Yajie Chen, a PhD student from Peking University in China, said energy released from the brightenings through component reconnection could be enough to maintain the temperature of the solar corona predicted from observations.

However, the researchers caution that their work is still in its early stages and requires further observations to confirm their findings.

Professor Peter said: ‘We’re looking forward to see what further insights our models bring to help us improve our theories on the processes behind the heating.’

This graphic provides a summary of what ESA’s Solar Orbiter mission, as well as computer modelling, has revealed about solar campfires in the first year of the mission

Aside from helping unlock the mysteries of coronal heating, the Solar Orbiter will also help scientists piece together the Sun’s atmospheric layers and analyse the solar wind, the stream of highly energetic particles emitted by the star.

Understanding more about solar activity could also help scientists make predictions on space weather events, which can damage satellites and disrupt infrastructure on Earth that mobile phones, transport, GPS signals and the electricity networks rely on.

The spacecraft, which was constructed by Airbus in Stevenage, has been designed to withstand the scorching heat from the Sun that will hit one side, while maintaining freezing temperatures on the other side.

This graphic shows the breakdown of the sun and its makeup, from the inner core to the solar wind surrounding the star 

In this image the white arrow points to one of the newly seen ‘campfires’ – a small flare similar to a solar flare on the surface of our star. In the bottom corner you can see Earth to scale against this ‘small region’ of our star

The Solar Orbiter is currently in ‘cruise phase’ as it calibrates all its scientific instruments and will begin co-ordinated observations from November this year.

Chris Castelli, director of programmes at the UK Space Agency, said: ‘The UK space community can be proud that it’s bringing us one step closer to answering some of the solar system’s biggest questions.

ESA’s Solar Orbiter mission will face the Sun from within the orbit of Mercury at its closest approach.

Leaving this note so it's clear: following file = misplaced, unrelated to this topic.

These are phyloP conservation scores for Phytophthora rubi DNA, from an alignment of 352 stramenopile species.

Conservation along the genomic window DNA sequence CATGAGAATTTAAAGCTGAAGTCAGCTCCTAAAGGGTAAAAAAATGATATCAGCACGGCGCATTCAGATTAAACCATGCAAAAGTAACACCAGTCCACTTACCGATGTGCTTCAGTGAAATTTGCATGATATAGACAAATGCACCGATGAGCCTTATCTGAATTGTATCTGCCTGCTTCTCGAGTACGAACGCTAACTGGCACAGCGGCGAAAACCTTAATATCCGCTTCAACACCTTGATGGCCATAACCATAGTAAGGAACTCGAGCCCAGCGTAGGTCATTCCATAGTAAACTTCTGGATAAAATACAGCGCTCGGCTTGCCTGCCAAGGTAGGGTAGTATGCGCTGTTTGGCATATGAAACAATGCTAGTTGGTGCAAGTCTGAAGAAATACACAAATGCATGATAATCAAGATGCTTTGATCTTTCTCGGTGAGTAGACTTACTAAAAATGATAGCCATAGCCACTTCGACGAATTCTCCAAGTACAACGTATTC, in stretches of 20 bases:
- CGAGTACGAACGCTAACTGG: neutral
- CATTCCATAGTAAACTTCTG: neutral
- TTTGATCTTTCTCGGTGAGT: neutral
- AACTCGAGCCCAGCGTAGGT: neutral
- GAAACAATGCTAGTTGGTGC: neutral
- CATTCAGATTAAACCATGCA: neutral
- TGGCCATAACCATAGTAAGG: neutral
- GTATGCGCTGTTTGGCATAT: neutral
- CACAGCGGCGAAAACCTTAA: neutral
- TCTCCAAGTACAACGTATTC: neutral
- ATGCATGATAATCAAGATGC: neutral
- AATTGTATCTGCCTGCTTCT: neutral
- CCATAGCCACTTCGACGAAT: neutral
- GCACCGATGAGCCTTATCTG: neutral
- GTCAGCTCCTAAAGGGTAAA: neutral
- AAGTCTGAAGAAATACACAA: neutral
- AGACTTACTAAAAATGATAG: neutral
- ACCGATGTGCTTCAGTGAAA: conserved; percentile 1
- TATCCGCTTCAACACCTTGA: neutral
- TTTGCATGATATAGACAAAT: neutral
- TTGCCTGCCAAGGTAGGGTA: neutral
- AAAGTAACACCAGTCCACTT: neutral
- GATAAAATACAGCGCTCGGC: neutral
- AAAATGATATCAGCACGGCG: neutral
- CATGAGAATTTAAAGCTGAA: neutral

‘UK engineering and science expertise has been core to the success of the Solar Orbiter mission.

‘Airbus built the satellite on UK soil, and our world-leading research expertise has provided meaningful analysis of our Sun.

‘I am eager to learn what further investigation enables us to discover as we continue to invest in our commercial and scientific capacities.’


Solar Orbiter is a European Space Agency mission with support from NASA to explore the Sun and effect our host star has on the solar system – including Earth.

Solar Orbiter (artist’s impression) is a European Space Agency mission to explore the sun and its effect on the solar system. Its launch is planned for 2020 from Cape Canaveral in Florida, USA

The satellite launched from Cape Canaveral in Florida in February 2020 and reached its first close approach to the Sun in June 2020.

It was built in Stevenage, England and is loaded with a carefully selected set of 10 telescopes and direct sensing instruments.

Solar Orbiter will fly within 26 million miles (43 million km) of the solar surface to closely inspect our star’s poles.

Scientists are investigating how the sun’s violent outer atmosphere, also known as its corona, forms.

It was built in Stevenage, England and is loaded with a carefully selected set of 10 telescopes and direct sensing instruments 

This is the region from which ‘solar wind’ – storms of charged particles that can disrupt electronics on Earth – are blown out into space.

Through Solar Orbiter, researchers hope to unravel what triggers solar storms to help better predict them in future.

The Solar Orbiter’s heat shields are expected to reach temperatures of up to 600C (1,112F) during its closest flybys.

It will work closely with Nasa’s Parker Solar Probe, which launched in August 2018, and is also studying the sun’s corona.

Source: Read Full Article